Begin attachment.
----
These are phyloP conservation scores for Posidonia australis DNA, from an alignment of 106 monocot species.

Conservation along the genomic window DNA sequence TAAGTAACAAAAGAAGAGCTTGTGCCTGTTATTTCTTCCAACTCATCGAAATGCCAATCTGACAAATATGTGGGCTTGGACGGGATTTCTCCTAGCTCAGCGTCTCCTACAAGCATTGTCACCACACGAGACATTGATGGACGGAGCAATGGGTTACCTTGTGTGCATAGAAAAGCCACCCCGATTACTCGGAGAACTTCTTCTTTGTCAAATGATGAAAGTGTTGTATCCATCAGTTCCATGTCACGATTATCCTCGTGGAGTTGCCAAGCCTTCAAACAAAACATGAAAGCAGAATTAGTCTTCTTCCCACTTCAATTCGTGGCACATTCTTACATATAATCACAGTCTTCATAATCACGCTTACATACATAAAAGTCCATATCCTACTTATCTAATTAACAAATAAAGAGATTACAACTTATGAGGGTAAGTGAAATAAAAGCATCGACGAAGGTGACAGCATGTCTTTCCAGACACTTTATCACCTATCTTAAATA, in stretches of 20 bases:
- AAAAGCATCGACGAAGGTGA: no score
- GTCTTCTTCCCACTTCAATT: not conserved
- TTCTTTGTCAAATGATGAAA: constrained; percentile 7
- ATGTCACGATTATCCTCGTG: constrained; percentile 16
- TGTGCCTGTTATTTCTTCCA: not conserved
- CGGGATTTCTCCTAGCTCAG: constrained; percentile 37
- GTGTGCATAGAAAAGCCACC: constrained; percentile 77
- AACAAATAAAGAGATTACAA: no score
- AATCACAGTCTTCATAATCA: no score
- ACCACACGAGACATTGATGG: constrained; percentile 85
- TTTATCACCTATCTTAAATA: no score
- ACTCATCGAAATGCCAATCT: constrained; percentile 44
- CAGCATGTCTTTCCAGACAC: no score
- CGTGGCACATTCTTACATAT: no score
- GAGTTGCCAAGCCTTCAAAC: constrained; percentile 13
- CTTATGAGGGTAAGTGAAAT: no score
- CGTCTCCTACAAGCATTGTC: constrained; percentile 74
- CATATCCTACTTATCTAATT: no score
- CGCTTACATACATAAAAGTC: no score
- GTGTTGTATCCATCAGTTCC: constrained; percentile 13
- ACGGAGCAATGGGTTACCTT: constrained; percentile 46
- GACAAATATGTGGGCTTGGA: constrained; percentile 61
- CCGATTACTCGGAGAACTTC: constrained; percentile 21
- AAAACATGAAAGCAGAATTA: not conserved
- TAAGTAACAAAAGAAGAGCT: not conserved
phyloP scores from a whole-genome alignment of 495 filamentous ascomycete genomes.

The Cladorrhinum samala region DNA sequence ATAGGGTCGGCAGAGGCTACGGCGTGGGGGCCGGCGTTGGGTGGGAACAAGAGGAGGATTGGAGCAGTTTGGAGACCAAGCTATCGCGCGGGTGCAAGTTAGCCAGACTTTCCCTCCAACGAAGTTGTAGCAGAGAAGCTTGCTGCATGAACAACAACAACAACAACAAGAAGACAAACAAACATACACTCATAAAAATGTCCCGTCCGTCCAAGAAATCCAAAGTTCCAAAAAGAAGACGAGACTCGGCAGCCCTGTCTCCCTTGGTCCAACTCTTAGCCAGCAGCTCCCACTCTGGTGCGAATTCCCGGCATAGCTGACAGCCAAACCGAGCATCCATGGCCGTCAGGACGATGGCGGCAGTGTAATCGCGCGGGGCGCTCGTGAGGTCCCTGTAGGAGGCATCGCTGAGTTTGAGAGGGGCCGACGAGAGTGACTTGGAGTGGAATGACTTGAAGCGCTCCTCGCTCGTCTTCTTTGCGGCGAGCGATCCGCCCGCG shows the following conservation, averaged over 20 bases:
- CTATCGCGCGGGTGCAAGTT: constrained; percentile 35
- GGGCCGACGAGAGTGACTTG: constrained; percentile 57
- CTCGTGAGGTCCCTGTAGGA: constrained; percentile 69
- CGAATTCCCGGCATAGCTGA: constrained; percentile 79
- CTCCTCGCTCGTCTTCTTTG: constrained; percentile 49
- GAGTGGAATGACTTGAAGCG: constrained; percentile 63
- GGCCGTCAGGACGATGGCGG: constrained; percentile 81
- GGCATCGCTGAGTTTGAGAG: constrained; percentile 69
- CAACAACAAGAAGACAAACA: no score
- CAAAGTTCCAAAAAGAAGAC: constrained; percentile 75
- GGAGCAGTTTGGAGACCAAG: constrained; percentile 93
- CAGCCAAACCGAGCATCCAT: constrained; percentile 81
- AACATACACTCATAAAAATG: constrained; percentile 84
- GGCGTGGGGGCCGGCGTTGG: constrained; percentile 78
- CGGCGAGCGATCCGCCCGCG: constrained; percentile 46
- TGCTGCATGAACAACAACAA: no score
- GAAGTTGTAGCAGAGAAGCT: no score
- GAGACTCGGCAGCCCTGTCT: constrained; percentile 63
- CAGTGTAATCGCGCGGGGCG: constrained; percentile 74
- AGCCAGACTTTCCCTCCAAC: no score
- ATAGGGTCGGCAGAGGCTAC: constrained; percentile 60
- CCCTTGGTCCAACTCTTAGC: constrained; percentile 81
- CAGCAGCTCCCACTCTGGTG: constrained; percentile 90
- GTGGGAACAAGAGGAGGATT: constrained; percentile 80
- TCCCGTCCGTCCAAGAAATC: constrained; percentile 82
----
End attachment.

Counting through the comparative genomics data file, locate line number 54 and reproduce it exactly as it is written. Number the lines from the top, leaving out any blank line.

- TCCCGTCCGTCCAAGAAATC: constrained; percentile 82